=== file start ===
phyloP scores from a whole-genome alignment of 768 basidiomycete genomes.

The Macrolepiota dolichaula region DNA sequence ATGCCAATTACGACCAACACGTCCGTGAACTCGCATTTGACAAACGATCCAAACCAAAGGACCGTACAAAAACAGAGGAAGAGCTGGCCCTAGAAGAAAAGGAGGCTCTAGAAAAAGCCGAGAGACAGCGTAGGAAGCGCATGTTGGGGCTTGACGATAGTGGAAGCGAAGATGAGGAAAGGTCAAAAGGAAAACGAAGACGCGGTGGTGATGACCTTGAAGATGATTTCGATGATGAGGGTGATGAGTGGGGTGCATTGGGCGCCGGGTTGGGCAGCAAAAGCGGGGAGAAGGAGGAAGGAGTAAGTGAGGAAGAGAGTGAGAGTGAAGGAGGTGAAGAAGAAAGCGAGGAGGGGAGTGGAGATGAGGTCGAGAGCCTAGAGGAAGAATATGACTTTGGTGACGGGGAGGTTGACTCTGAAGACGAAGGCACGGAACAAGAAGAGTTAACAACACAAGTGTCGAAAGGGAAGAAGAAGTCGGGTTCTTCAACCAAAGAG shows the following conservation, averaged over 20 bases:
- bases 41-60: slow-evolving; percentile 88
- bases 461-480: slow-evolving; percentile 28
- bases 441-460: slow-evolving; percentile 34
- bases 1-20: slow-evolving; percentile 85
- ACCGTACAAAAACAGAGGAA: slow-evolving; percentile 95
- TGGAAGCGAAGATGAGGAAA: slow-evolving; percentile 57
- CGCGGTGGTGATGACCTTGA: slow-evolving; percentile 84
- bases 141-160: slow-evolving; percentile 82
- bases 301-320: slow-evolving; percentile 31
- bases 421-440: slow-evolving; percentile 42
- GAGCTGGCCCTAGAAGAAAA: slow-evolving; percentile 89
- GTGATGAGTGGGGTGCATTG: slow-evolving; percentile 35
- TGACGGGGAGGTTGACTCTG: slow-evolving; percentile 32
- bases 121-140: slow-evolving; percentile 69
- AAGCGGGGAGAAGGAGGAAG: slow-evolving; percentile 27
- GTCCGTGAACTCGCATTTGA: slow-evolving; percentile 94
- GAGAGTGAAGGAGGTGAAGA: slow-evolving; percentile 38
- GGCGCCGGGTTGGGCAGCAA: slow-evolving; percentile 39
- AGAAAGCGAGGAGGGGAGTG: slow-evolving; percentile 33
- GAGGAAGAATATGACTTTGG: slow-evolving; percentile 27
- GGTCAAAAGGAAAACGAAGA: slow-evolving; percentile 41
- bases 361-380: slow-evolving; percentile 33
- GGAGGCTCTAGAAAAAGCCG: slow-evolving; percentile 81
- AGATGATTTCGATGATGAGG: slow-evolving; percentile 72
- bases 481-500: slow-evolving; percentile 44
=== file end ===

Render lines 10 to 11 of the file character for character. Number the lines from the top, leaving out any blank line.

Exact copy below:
- bases 141-160: slow-evolving; percentile 82
- bases 301-320: slow-evolving; percentile 31